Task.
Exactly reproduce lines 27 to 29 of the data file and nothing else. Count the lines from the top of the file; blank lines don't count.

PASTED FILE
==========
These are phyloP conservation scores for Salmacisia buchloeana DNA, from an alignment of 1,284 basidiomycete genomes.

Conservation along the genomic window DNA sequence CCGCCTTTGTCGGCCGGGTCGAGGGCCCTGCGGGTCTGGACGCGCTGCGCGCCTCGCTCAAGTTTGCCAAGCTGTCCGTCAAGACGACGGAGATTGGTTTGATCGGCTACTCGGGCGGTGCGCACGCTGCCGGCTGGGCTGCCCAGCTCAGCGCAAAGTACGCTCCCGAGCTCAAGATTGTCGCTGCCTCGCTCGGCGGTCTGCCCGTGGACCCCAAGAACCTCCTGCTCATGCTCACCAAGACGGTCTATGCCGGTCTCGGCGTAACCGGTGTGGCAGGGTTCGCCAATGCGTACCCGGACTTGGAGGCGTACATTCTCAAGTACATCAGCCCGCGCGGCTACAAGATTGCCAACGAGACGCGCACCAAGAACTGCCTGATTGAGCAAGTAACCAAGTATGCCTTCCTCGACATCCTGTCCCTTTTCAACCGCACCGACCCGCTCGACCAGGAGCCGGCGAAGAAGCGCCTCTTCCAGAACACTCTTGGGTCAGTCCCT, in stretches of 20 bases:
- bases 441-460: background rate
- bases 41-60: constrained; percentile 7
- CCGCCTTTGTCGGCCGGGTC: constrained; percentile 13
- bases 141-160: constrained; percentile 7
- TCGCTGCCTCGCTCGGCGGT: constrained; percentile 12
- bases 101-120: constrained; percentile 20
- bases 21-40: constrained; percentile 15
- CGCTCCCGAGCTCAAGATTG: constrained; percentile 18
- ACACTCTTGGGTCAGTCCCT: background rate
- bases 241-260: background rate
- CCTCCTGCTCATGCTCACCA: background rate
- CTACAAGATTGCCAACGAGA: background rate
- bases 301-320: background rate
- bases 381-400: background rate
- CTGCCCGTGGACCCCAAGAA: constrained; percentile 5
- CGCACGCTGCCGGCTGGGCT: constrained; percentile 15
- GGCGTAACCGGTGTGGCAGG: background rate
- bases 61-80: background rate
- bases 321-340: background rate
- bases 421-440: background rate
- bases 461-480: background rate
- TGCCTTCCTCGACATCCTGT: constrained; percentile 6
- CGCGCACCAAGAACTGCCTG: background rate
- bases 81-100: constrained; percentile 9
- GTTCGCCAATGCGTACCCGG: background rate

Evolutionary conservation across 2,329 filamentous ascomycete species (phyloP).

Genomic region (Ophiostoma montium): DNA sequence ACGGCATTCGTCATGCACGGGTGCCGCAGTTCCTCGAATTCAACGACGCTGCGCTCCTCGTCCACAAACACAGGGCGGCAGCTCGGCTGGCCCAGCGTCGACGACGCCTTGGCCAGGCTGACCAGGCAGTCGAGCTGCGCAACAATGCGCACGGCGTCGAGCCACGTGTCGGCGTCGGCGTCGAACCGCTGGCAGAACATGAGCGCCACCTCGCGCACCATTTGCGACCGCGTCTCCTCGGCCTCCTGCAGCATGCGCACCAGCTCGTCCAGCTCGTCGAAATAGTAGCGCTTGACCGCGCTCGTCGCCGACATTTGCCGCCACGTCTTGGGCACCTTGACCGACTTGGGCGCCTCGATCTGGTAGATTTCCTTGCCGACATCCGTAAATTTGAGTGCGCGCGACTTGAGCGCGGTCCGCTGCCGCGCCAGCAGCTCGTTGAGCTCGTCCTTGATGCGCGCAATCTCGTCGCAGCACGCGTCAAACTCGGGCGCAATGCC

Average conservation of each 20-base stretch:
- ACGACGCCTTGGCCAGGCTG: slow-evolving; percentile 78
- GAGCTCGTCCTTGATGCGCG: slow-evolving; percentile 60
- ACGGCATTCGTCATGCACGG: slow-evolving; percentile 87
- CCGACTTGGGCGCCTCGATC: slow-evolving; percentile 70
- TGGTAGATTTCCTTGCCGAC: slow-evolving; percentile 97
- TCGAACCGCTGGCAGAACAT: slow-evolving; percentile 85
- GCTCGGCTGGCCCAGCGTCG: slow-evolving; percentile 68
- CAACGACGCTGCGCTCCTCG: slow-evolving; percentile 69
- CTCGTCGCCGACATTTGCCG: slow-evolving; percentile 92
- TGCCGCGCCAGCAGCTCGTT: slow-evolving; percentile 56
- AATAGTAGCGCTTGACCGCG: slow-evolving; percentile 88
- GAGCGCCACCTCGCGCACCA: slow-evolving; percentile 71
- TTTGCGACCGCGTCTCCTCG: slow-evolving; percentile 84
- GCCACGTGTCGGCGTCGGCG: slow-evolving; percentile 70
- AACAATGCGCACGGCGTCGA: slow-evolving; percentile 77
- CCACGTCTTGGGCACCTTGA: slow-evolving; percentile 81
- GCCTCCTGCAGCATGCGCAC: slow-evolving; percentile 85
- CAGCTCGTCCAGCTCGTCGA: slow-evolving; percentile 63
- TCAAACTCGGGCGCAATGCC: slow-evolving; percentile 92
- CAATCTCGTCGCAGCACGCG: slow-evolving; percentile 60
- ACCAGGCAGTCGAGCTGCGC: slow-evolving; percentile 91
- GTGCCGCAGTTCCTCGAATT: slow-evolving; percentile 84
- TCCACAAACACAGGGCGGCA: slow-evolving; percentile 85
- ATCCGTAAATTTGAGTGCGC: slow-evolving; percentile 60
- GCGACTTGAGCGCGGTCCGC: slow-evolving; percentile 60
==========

- GTTCGCCAATGCGTACCCGG: background rate

Evolutionary conservation across 2,329 filamentous ascomycete species (phyloP).

Genomic region (Ophiostoma montium): DNA sequence ACGGCATTCGTCATGCACGGGTGCCGCAGTTCCTCGAATTCAACGACGCTGCGCTCCTCGTCCACAAACACAGGGCGGCAGCTCGGCTGGCCCAGCGTCGACGACGCCTTGGCCAGGCTGACCAGGCAGTCGAGCTGCGCAACAATGCGCACGGCGTCGAGCCACGTGTCGGCGTCGGCGTCGAACCGCTGGCAGAACATGAGCGCCACCTCGCGCACCATTTGCGACCGCGTCTCCTCGGCCTCCTGCAGCATGCGCACCAGCTCGTCCAGCTCGTCGAAATAGTAGCGCTTGACCGCGCTCGTCGCCGACATTTGCCGCCACGTCTTGGGCACCTTGACCGACTTGGGCGCCTCGATCTGGTAGATTTCCTTGCCGACATCCGTAAATTTGAGTGCGCGCGACTTGAGCGCGGTCCGCTGCCGCGCCAGCAGCTCGTTGAGCTCGTCCTTGATGCGCGCAATCTCGTCGCAGCACGCGTCAAACTCGGGCGCAATGCC